Q I have recently sold an investment property and I am looking to invest the proceeds into Superannuation. I am 59 and employed. I understand there are limits as to how much I can put into Super. What are those limits and what are the consequences of breaching them.
A Contributions to Superannuation made by an individual from after-tax dollars are referred to as Non-Concessional Contributions. Non-Concessional contributions do not attract tax upon entry into the superannuation fund.
The Non-Concessional contributions cap is $150,000 per person, per financial year. Where a person is under age 65 at any time in the financial year, they are able to make a Non-Concessional Contribution of up to $450,000 utilising bring forward provisions. Bring forward provisions allow a Non-Concessional contribution of 3 times the annual cap over the 3 financial years. So in your case you could contribute up to $450,000 at one time in this Financial Year but would not be eligible to make a further Non-Concessional Contribution until after 1 July 2015.
If you are age 65 or over at the time the contribution is made, you need to ensure that you satisfy the work test prior to making the contribution. The work test is 40 hours gainful employment in a 30 day consecutive period in the Financial Year the contribution is made.
The Non-Concessional contributions cap is defined in legislation as 6 times the Concessional cap. Therefore when the Concessional cap increases though indexation, the Non-Concessional cap will increase also.
Where a person contributes more than the annual Non-Concessional cap in any given year, they will automatically trigger the bring forward provisions. This means that the cap applying for that financial year and the following two financial years will be $450,000.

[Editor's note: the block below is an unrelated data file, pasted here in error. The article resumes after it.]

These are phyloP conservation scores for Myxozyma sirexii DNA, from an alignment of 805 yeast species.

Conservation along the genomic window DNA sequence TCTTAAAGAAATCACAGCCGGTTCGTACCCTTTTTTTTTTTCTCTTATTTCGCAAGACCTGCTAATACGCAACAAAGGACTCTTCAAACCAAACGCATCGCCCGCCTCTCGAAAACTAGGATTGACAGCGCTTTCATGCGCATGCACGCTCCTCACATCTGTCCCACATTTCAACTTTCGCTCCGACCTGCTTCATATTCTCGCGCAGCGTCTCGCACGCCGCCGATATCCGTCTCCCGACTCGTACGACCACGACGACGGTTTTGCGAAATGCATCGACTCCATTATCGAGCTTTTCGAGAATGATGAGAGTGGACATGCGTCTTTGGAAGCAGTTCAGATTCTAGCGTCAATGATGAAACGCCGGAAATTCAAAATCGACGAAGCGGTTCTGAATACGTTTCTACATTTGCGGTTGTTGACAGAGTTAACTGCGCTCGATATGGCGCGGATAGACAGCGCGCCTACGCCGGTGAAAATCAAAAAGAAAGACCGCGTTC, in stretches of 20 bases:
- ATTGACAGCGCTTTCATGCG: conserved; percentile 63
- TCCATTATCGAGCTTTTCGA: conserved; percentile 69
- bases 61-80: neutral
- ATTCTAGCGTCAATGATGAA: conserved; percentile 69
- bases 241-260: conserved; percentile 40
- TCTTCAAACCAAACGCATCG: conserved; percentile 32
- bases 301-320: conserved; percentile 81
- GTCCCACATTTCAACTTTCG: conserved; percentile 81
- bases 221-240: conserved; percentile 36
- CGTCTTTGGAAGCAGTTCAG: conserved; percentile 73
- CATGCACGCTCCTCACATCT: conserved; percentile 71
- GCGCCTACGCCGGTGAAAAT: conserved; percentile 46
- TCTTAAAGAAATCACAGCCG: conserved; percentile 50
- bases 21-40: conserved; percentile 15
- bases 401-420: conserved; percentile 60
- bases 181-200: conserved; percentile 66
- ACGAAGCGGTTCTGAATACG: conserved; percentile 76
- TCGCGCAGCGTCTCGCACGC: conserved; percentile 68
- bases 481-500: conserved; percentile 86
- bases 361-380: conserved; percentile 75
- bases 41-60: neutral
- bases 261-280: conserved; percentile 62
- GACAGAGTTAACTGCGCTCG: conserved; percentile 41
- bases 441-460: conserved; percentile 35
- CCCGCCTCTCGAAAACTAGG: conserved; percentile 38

Breaching the caps
It is the responsibility of the individual to monitor the contributions made by them or on their behalf to ensure these do not exceed the contributions caps. If however a Superannuation fund does identify a situation where an excess contribution has been made, the fund must return the excess amount within 30 days and excessive contributions tax will not apply on the returned amounts. The challenge is to identify the mistake.
Concessional contributions in excess of the Concessional Contributions cap will be subject to a penalty tax of 31.5%, in addition to the 15% contributions tax already levied. Any Non-Concessional contributions which are in excess of the Non-Concessional cap will be subject to a penalty tax of 46.5%.
Be very careful! In the worst case, where a contribution is in excess of both the Concessional and Non-Concessional caps, the total taxes levied will be 93% (i.e. 15% + 31.5% + 46.5%).
Common mistakes leading to excess contributions
It is deceptively easy to make mistakes with Superannuation contribution caps. Common mistakes include:
- Forgetting to check the history of both Concessional and Non-Concessional contributions made to all super funds in the current financial year and the previous two financial years.
- Inadvertently triggering the 3 year bring forward provisions.
- Making contributions of up to $450,000 for an individual when they are ineligible being over age 65.
- Excess Concessional contributions are also counted as a Non-Concessional contribution.
- Recontribution of withdrawn Superannuation benefits also count under the Non-concessional contribution cap.
- Spouse contributions count towards the receiving spouses’ cap not the contributing spouse.
There are a raft of common mistakes that are made around contribution caps so please be careful as the consequences can be very expensive and the ATO has little or no sympathy.
This Q & A Originally appeared in The Australian on April 28, 2012